Tennis. Raducanu, the rough diamond turned into a star – tennis

Already performing for her first participation in a Major, Londoner Emma Raducanu was suddenly dizzy and plagued with breathing problems, facing Australian Ajla Tomljanovic. The woman who was then the 338th in the world explained after her discomfort “having probably mismanaged stress by playing in front of such a large crowd”. Commenting for ESPN, former champion John McEnroe had estimated, even before his explanations, that Raducanu had “a little too much” weight on the shoulders, “inviting him to learn” from this moment. He was far from imagining the rest.

It is clear that eight weeks later, Emma Raducanu, who became the first Briton to win a Major since Virginia Wade in 1977 at Wimbledon, quickly learned to control her emotions. Especially since the immense Arthur Ashe and its 23,000 spectators, much more electric, have washed away players before it for decades.

She felt “the intruder of the lot”

This was vividly seen in the final against the other “teenager” Leylah Fernandez, 19, who also caused a sensation during the fortnight. As in her previous nine matches, she won in straight sets (6-4, 6-3), becoming the youngest winner in Major since Russia’s Maria Sharapova who won Wimbledon at 17 in 2004.

No one knows how the young woman, who brought a breath of fresh air to tennis with the Canadian, will be able to manage this new media exposure. This can be difficult to bear, as evidenced by the case of Naomi Osaka, to whom she succeeds the prize list, who is plagued by recurring anxiety problems.

Raducanu, which appears in the latest British edition of Vogue magazine, is already “bankable” since it has signed partnerships with equipment manufacturers Nike and Wilson, but also the jeweler Tiffany & Co.

As a child, Emma was “shy” and felt a bit “the intruder of the lot”, she told the magazine. Born in Toronto to a Romanian father, Ian, and a Chinese mother, Renee, she was two years old when they moved to England to pursue their careers in finance. In Bromley, a city of greater London where David Bowie, who sang the merits of another “China Girl”, also grew up, Raducanu is the intrepid type, alternating ballet, horse riding and even karting. “I was the only girl in my group to do it and motocross too, I thought it was pretty cool. Once, my motocross teacher said to me “well, we are going to do push-ups”. I was the only one who could do them, I was proud of myself ”.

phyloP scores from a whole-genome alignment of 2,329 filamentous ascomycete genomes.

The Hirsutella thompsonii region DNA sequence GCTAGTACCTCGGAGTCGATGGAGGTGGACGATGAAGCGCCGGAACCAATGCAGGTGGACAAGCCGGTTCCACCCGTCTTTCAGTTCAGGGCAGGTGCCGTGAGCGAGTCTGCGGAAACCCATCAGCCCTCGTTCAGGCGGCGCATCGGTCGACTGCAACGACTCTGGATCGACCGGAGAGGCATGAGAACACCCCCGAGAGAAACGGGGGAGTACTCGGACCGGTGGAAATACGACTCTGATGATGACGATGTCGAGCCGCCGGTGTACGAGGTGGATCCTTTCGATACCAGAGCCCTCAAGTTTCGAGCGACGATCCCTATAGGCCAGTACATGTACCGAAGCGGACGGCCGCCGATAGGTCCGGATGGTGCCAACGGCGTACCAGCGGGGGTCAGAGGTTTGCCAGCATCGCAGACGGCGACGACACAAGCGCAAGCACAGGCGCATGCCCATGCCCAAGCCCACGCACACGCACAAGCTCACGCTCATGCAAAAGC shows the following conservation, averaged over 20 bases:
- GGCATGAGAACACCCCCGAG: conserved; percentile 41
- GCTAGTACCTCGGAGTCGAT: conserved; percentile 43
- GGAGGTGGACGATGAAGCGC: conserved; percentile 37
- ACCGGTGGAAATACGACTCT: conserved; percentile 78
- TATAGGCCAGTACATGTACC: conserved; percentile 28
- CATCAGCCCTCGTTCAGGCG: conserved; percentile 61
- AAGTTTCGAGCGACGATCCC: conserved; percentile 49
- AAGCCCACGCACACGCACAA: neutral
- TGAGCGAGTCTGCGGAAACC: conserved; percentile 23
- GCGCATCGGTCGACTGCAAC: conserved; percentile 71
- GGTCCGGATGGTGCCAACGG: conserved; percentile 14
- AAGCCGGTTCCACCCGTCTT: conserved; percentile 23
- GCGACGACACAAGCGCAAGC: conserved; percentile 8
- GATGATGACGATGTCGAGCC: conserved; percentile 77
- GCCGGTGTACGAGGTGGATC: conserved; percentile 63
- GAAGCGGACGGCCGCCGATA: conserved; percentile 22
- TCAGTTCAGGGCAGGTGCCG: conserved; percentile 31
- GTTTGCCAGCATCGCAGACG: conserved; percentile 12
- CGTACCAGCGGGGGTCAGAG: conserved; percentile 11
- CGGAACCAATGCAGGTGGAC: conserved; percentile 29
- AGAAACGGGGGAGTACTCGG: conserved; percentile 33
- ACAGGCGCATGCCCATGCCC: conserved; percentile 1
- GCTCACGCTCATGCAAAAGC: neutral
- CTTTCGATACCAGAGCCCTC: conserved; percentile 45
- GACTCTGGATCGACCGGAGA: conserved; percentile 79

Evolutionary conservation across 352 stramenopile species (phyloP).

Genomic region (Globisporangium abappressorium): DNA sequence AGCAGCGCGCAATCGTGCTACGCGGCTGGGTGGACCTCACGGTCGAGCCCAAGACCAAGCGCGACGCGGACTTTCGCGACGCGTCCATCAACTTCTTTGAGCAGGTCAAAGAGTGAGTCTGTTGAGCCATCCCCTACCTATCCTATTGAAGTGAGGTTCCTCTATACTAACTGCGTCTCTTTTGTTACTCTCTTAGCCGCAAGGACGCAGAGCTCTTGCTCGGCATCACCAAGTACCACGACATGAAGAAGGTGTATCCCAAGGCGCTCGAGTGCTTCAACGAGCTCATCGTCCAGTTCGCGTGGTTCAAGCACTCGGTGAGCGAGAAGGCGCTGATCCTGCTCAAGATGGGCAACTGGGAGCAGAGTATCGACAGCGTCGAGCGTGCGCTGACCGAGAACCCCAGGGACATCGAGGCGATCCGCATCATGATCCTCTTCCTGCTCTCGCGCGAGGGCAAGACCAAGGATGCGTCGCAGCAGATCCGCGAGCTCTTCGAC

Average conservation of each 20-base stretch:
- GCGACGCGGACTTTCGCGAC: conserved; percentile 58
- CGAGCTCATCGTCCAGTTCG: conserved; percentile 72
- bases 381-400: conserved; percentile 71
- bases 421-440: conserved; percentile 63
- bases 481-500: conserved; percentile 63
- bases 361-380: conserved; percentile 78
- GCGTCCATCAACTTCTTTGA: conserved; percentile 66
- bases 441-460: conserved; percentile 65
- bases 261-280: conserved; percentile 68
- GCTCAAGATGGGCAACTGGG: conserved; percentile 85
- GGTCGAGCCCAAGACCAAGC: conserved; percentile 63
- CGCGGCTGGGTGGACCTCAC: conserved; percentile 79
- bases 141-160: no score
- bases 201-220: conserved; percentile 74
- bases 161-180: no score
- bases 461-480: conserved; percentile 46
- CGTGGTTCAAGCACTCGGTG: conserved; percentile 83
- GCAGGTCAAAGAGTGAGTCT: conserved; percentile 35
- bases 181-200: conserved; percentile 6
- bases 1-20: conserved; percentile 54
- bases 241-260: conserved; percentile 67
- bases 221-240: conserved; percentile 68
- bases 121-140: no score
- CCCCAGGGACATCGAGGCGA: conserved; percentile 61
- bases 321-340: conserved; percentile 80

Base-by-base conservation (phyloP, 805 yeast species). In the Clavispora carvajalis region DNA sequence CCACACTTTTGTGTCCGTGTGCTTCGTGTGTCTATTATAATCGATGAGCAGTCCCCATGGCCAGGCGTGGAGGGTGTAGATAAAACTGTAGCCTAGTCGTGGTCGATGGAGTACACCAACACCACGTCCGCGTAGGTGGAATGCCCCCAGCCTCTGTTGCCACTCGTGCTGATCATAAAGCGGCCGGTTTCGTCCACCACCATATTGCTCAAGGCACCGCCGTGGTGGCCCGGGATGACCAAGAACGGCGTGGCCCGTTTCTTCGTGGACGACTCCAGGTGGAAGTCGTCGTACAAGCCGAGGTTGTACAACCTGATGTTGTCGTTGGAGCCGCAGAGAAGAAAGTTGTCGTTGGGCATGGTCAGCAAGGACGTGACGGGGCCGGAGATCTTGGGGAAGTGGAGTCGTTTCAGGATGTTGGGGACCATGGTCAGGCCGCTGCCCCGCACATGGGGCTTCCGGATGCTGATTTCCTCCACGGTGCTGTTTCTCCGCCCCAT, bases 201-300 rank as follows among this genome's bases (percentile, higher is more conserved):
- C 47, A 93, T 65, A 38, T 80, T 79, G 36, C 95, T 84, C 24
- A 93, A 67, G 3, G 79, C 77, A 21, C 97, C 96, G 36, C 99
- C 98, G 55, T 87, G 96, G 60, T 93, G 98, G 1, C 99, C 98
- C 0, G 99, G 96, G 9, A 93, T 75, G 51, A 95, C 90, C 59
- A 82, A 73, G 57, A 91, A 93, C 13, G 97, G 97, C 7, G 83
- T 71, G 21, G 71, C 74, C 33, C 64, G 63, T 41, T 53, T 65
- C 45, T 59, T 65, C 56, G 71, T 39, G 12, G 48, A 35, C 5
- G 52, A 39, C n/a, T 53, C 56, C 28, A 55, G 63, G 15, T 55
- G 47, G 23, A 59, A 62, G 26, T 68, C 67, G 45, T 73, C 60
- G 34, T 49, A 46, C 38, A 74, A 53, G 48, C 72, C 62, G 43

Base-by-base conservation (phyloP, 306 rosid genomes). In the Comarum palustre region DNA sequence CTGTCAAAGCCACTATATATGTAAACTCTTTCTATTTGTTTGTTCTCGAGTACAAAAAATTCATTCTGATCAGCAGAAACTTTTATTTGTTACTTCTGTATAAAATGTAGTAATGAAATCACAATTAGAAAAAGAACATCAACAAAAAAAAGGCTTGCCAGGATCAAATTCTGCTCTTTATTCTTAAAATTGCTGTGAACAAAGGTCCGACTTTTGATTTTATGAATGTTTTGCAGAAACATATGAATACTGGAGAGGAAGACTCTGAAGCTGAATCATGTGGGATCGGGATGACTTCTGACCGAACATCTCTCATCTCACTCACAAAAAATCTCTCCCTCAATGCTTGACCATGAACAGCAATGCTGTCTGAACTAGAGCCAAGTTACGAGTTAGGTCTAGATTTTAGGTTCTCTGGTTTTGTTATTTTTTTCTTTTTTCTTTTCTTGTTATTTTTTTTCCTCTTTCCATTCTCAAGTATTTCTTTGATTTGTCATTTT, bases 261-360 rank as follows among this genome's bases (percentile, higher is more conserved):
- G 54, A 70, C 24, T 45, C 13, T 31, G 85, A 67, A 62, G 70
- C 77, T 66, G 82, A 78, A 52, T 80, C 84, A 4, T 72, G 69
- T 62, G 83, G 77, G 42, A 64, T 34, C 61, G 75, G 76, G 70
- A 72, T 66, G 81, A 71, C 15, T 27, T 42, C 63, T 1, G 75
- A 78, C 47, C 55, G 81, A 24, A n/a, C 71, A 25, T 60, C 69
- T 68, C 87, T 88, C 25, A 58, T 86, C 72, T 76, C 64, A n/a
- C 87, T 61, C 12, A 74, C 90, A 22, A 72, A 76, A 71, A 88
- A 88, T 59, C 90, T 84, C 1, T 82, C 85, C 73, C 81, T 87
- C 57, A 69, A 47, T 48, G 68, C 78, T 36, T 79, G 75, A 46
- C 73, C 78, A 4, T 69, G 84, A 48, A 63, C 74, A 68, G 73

At five years old, she maintains discussions with the coaches …

Yet it is in tennis that she has a glorious future, when she is barely five years old.

“Emma held the exchanges with the coaches. We couldn’t believe it. I remember thinking we would see her someday at Wimbledon, ”then teacher Rebecca Rodger told The Times. History has proven him right.

Talent is not everything, Raducanu explained this week to Flushing Meadows that his mother “instilled in him from (his) young age work and discipline”. She also says she was also inspired by Li Na, the former Chinese player winner of Roland-Garros in 2011, “just by the way she was a fierce competitor”.
“My parents have high expectations for me. I always tried to be up to it, ”she said, not yet knowing that she would reach the top a few days later.

The former champion Martina Navratilova, she had already announced during the tournament: “He is a superstar in the making. We don’t want to put too much pressure on her, but she has this thing that we saw the first time with (Rafael) Nadal, (Novak) Djokovic and that we see for (the 18-year-old Spaniard) Carlos Alcaraz. It is there before our eyes. She was born for that ”.

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